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Effects of Ketamine Abuse

Ketamine is a dissociative anesthetic similar to PCP that is primarily used in veterinary practice as a tranquilizer. The drug was once used in humans as an anesthetic on the battlefield and before surgeries, but its dangers were soon realized and almost all legal use in humans ceased. Ketamine abuse, however, is known to be a problem as a club drug and otherwise. The effects of ketamine abuse are not fully understood at this time, but there are known consequences to the psychological well-being of users.

Effects of Ketamine

The effects of ketamine that most users report seeking out are its PCP-like effects. Dream-like dissociative states, hallucinations, and distortions in sounds and sight are some of these effects. There are several potentially dangerous ketamine effects, however, that are important to be aware of, according to Brown University.

The dangerous effects of ketamine include:

effects of ketamine

Ketamine’s dissociative effects can be very dangerous for users, especially in large doses.

  • Impaired attention, learning ability, and memory
  • Delirium
  • Amnesia
  • Insensitivity to physical pain
  • Agitation
  • High blood pressure
  • Respiratory depression

The dissociative properties of ketamine make users feel out of touch with their environment, or even out of touch with their own bodies or sense of self. This is a very vulnerable position to be in, and for this reason ketamine has been used as a date rape drug. Additionally, it is very dangerous to drive while on ketamine.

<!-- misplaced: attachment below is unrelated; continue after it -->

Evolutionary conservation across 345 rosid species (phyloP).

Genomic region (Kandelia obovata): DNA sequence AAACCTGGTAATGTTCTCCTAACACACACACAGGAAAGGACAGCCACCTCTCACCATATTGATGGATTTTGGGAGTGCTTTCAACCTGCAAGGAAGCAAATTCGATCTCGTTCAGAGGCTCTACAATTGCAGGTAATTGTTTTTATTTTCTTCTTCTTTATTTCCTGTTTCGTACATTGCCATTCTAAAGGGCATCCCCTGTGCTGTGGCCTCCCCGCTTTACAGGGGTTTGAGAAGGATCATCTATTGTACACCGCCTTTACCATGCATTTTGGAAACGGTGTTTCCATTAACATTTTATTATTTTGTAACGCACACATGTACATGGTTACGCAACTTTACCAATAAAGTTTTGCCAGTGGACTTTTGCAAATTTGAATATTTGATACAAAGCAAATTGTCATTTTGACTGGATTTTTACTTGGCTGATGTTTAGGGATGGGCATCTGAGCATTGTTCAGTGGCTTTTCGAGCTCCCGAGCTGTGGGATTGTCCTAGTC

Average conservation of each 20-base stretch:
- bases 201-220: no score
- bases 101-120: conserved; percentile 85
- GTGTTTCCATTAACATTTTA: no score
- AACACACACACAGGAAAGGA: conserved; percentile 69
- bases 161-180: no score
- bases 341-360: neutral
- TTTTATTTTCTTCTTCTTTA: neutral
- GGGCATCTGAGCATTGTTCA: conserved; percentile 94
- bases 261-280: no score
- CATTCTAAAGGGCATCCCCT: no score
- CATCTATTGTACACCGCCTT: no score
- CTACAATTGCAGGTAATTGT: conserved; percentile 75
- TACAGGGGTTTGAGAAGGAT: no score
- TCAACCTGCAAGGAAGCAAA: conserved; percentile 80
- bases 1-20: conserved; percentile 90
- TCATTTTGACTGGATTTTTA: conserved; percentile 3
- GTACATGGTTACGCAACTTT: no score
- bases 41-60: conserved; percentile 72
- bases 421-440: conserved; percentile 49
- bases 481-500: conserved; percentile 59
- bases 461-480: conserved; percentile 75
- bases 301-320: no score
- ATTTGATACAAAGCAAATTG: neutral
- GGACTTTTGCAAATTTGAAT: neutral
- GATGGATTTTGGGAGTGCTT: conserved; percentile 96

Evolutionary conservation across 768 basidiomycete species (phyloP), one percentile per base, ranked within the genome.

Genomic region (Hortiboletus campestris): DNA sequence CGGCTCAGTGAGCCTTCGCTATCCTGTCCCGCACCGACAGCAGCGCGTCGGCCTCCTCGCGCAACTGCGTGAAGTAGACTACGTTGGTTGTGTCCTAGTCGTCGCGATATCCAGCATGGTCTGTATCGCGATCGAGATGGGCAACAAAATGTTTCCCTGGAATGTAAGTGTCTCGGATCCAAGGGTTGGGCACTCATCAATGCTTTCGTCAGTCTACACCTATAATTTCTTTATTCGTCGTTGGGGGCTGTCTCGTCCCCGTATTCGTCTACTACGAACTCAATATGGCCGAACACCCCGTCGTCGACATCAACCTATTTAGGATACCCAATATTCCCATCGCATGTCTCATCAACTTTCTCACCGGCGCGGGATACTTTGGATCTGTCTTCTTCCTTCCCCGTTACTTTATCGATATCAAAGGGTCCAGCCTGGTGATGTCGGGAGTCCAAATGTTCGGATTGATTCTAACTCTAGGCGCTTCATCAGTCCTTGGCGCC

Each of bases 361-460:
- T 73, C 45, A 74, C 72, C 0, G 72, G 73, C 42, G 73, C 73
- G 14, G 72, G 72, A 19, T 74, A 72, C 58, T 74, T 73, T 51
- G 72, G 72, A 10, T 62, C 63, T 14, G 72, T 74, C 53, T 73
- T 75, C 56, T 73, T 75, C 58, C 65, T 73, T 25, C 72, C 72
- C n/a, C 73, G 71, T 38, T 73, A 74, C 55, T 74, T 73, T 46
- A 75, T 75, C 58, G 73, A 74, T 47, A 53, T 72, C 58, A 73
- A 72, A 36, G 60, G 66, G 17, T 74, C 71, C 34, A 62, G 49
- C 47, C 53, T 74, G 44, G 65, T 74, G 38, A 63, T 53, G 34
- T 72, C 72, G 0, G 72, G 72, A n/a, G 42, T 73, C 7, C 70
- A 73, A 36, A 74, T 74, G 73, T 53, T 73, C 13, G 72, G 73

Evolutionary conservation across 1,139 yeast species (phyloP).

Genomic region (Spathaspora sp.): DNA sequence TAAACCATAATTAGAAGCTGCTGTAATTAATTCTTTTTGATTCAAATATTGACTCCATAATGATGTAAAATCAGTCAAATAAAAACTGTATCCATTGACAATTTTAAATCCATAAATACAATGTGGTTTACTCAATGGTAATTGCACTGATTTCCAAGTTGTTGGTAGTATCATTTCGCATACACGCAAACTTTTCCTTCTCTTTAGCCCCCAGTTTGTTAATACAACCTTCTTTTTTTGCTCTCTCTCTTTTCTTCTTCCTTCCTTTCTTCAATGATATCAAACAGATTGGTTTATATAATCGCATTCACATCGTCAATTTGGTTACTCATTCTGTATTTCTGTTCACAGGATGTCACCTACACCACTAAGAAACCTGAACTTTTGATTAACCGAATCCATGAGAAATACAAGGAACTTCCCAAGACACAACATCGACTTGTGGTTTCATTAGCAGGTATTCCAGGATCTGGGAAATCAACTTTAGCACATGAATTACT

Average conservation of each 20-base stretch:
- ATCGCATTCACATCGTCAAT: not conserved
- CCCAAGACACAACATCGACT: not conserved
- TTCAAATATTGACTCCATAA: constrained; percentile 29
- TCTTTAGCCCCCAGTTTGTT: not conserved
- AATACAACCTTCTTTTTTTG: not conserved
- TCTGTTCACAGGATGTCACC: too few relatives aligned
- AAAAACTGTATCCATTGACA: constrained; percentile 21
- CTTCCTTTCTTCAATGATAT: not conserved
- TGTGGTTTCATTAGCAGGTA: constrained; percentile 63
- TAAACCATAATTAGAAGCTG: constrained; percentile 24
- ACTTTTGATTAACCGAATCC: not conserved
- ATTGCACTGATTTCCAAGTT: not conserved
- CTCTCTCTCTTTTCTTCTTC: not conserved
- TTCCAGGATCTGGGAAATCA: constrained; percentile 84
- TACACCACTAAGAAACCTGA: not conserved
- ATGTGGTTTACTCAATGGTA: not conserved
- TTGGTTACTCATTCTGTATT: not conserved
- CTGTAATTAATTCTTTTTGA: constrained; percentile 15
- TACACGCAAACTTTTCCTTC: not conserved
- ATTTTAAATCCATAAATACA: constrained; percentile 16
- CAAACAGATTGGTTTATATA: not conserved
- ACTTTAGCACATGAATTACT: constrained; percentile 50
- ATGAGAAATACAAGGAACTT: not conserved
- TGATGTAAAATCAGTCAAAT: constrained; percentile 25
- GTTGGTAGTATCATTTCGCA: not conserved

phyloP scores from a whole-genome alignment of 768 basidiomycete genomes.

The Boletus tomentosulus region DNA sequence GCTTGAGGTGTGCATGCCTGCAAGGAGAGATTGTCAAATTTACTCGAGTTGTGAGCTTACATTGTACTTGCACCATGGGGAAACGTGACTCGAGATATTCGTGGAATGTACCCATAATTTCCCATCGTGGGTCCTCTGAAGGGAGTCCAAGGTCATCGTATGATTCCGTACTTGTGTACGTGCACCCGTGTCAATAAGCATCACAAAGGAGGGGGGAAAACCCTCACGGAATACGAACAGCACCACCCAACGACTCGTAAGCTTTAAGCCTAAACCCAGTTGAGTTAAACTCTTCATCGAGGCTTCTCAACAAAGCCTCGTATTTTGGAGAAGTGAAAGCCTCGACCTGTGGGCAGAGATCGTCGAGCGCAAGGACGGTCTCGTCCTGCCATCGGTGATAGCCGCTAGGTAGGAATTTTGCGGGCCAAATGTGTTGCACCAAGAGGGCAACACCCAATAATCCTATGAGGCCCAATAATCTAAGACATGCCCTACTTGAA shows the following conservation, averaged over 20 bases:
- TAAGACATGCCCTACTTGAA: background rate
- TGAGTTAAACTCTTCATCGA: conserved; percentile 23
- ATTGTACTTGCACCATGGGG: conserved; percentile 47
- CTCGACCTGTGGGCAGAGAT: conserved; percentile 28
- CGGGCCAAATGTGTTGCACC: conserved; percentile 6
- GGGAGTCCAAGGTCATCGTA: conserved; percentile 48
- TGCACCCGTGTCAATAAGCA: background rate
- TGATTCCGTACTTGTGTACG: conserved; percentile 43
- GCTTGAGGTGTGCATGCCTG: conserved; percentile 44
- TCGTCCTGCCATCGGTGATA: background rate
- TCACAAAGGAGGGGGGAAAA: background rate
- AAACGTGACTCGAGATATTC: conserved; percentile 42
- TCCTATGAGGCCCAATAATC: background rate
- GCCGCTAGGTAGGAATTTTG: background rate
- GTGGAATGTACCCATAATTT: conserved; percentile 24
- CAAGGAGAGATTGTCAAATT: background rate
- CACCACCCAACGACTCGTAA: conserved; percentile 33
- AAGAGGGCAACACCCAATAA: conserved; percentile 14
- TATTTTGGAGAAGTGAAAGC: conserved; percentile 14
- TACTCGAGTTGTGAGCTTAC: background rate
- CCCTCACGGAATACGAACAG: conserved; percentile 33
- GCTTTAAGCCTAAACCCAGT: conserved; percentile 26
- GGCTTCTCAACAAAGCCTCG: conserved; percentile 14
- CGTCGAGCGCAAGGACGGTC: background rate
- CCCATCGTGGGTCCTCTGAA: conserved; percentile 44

In very high doses, ketamine causes an intense experience called a ‘k-hole’. This is described as feeling like a near-death experience where users are unable to move or communicate and feel very far from their body. They may be lost in their mind, thinking they are dancing or talking to people when they are in fact standing or sitting, motionless and zombie-like.

Long-term Effects of Ketamine Abuse

Ketamine abuse is thought to have negative effects on the memory, concentration, and psychological well-being of users. The drug is also associated with a tolerance that develops with repeated use, necessitating higher doses of the drug to reach the same effect. Developing tolerance can also lead to dependence or a need to take the drug to feel normal, and is associated with a higher risk of overdose.

A 2009 study from University College London investigated what the true effects of ketamine abuse are, and at what levels of abuse. The study found that over one year frequent, daily users experienced impairments in thinking ability and psychological well-being, visual memory, short-term memory, and verbal memory. For recreational ketamine users, described as using one to two times per month, and former users there were no disturbances in memory, attention, or other tests of psychological well-being. These groups did have mild delusions, however.

These findings suggest that occasional use does not cause long-term psychological damage or that the damage can be repaired. However, frequent use does, and the study did not look into physical effects such as organ damage.

Some other long-term effects of ketamine abuse include flashbacks, where a person suddenly is brought back to the feeling of being high on ketamine. Frequent use and higher doses can also lead to disruptions in consciousness that can cause neurosis or other mental health disorders.

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